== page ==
Certain, notable epochs are lucky or unlucky enough to be the bearers of elegant, self-zeroing equations, or culturally apt perfect storms. The hubris and entitlement of the late Roman Empire begged for barbaric invasions. The feudal dissolution of the Middle ages was just asking for a plague for culling and a printing press for democratic restructuring. At hand, two converging fronts, the Digital Age and ADD, seem to bely a crisis, or less dramatically, a phenomenon, in need of a solution, or again less dramatically, some understanding.

 ADD and the Digital Age

Perfect Storm: ADD and the Digital Age

First, to define some terms. The Digital Age is already at risk or past risk of becoming a trite throw-away trope. Beyond a pat moniker for the time of gadgets, web, and smart-phones, it should be considered in it’s most literal form as a cross-roads for facile reductionism (all stimuli  parsed or built from numerical code), and infinite possibilities (using that coding potential towards a new informational, intellectual, aesthetic creativity).  The choice of which path to be determined by a struggle between personal and cultural (internal and external) values. To be fair those values will likely continue to be shaped by the historically big players (greed, lust, need for validation, and hopefully, need for community and engagement).

ADD (Attention Deficit Disorder) is a constellation of symptoms consistent with inattention, distractibility, trouble listening, with hyperactive and impulsive subtypes showing additional symptoms in those realms. In this thesis, maybe I’m talking more about, ASAD (Acquired Situational Attention Disorder), freshly coined here. I’m throwing this out there as a construct because it’s likely that most ADD is not really ADD. In the early 70’s, the prevalence of ADD jumped from 1-2% to 6-7%. Since it is unlikely that the government or a maleficent cell is tweaking our water supply with neurotoxins, it is more likely that we have culturally (which drives medically) expanded the inclusion criteria. Not to mention the exponential hordes who would claim ADD without meeting even the expanded criteria of DSM-V. So, perhaps ASAD can be used to included the broader, gestalt criteria of:  my attention, focus, and concentration seem at least subjectively and maybe objectively inadequate to excel in the career, culture, or any other dynamic, that I have chosen to pursue. This might help account for  shortfalls like not being able to read or think as fast as your lap-top or iPhone can spew, or not being able to watch and comment on as many YouTube videos as, well, there are.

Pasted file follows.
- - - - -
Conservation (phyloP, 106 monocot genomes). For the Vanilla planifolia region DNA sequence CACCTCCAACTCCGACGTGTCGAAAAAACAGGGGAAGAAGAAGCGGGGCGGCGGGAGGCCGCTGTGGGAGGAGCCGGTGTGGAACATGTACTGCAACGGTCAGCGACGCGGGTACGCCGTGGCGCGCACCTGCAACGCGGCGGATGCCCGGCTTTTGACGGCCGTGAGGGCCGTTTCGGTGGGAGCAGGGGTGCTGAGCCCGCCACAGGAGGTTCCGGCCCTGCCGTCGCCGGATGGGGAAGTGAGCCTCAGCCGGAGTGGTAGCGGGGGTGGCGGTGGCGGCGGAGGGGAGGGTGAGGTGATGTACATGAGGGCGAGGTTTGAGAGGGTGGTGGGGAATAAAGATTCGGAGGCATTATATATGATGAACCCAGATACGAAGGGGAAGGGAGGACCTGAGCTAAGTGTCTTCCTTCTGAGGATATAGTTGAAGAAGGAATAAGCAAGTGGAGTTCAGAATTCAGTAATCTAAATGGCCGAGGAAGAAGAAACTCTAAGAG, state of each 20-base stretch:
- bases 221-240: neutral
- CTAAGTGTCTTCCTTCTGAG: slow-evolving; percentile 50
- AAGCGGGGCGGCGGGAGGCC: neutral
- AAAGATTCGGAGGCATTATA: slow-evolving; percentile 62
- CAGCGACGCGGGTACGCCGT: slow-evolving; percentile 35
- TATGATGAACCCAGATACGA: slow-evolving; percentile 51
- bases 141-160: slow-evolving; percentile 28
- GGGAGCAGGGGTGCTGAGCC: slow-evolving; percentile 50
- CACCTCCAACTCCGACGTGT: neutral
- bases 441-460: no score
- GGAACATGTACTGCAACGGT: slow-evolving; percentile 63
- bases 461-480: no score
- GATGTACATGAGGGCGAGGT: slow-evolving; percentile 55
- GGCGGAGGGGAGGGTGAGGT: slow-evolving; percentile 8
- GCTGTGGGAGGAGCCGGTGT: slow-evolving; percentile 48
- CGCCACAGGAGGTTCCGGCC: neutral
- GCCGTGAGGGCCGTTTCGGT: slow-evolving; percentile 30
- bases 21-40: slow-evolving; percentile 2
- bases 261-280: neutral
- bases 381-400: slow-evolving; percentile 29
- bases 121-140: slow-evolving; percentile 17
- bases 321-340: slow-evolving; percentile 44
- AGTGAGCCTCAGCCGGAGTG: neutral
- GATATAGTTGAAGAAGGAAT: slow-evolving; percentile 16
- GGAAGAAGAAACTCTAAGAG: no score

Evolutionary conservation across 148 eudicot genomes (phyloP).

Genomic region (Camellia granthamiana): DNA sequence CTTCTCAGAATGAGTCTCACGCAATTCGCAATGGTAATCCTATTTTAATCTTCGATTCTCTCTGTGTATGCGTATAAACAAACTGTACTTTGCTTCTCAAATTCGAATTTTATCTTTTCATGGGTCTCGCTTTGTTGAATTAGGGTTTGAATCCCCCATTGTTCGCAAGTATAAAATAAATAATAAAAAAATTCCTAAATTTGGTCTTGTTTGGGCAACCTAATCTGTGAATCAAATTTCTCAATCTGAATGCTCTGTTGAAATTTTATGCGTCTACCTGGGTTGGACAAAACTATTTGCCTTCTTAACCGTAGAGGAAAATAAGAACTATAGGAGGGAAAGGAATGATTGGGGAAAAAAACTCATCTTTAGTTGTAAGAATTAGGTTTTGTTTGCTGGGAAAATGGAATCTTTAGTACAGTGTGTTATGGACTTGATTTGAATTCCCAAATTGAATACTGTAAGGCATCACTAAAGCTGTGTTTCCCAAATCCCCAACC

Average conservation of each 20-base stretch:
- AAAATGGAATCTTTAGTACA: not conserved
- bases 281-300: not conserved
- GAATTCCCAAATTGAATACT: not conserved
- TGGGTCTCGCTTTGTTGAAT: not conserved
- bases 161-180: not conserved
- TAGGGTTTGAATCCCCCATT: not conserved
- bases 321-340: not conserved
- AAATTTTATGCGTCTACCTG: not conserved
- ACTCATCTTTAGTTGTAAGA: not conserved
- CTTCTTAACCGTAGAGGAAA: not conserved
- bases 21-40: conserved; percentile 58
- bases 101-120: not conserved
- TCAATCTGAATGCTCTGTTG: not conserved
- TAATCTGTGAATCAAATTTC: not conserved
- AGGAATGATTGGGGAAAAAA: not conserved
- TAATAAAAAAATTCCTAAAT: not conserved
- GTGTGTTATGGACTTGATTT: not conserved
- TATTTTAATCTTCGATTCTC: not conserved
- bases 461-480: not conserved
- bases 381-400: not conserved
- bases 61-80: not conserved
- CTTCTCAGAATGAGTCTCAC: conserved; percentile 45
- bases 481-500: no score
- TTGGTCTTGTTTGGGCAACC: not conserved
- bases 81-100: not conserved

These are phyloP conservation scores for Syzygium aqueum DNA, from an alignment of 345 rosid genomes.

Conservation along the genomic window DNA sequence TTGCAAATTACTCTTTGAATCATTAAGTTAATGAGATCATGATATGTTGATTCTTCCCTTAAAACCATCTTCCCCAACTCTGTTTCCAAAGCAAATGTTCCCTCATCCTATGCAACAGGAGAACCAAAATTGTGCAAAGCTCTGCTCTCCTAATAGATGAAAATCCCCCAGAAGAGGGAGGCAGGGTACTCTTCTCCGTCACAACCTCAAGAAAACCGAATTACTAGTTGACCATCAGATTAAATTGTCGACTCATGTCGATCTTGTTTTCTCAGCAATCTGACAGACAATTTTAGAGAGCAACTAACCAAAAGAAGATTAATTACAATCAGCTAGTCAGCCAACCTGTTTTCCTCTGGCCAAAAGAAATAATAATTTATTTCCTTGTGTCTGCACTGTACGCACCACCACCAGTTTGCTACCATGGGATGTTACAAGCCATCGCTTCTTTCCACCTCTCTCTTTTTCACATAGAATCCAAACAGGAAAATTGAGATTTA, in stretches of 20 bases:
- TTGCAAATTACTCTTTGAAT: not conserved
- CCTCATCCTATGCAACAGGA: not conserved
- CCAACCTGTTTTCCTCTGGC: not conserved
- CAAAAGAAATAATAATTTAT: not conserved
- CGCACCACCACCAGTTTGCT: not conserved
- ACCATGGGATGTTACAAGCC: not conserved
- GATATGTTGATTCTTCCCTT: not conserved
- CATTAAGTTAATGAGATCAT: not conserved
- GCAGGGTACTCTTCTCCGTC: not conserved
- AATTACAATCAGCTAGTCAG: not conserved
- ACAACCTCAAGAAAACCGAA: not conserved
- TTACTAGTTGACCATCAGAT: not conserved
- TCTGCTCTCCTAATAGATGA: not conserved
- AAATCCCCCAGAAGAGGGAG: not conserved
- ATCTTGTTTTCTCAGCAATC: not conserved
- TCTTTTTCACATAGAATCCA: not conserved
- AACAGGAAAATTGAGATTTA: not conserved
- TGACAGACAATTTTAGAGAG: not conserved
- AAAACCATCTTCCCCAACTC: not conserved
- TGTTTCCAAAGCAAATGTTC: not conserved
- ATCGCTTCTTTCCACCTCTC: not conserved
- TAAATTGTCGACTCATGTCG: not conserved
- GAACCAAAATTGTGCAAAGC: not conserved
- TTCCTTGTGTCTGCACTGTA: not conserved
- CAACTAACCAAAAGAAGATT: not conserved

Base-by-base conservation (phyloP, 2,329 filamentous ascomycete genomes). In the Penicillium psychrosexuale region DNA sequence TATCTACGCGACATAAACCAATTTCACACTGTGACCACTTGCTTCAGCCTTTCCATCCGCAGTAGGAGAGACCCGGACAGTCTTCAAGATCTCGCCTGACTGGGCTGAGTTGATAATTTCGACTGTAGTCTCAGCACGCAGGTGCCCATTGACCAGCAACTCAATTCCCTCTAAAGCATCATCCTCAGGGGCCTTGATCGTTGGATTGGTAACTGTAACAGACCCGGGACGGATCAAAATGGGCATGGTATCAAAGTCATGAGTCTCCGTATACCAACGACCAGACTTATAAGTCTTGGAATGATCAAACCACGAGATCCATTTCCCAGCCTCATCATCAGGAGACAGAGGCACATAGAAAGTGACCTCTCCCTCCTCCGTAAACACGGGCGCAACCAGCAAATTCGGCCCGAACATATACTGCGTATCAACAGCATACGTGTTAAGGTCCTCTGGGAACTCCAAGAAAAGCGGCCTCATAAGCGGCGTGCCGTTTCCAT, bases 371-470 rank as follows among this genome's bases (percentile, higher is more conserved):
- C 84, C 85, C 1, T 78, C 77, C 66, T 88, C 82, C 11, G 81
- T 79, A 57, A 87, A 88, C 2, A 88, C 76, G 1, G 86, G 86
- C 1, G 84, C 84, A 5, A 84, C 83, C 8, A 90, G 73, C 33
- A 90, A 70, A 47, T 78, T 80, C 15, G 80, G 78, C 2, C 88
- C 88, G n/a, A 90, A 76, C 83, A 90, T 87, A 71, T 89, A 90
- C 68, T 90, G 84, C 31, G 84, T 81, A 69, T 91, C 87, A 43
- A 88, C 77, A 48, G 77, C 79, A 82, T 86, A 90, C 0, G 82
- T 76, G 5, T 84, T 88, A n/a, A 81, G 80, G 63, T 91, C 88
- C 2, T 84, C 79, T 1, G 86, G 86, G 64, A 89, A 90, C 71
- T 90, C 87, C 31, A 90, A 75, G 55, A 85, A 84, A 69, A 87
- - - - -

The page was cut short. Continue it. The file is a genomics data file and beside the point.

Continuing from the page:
But the sum of the parts is the scary, or less dramatically, interesting part. If in reducing information and impressions to rapidly reproducible code, the Digital Age has infinitely increased our possibilities and choices, must it not  necessarily decrease the valence our value of any previously, more highly esteemed construct (like flooding the economy with printed money)? And if ASAD is rapidly decreasing our predisposition if not full-on capacity to focus, concentrate, and, mostly importantly, discriminate in making choices and decisions, wouldn’t it follow that piling on more devalued choices = gas on the fire? N.B. I'm not for censorship or controlling the means of production, but there's probably a difference between democratization and a tech-novel-fueled info-frenzy.

Historically, this hyperaccelerations in tech and culture seem to have a few ways to go. Scary apocalypse mode (late industrial revolution into modernism–Boom–WWI). Adoption/Assimilation Mode (Printing Press–Renaissance–Age of Reason). My fear is that the Digital Age ASAD combo could go a little something like this. Infinite but universally devalued choices in the hands of subjects who have abdicated the valuation and drive towards personally identified, meaningful constructs (values-based), start forming constructs based on trends, economics, or non-sense. A volcano blows. We all die. 

One parting e.g. Climate change. Infinite data points, anecdotal or trending are sprawled out before us. No doubt there exists an internally consistent methodology to predict risks, benefits, and future (as our patient, analog farmers have done). But, possibly, has our acceptance of our own ASAD undermined the value of a good, likely to be true story, to the point where a crazy-pants, hand-waving, look-there’s-a-squirrel story, like  “the data’s not in yet,” can slip in seamlessly. Yep… GD

About the Author

Greg Dillon, M.D.

Greg Dillon, M.D., is a psychiatrist in private practice in New York City and an Assistant Professor of Psychiatry and Public Health at the Weill Cornell Medical College.

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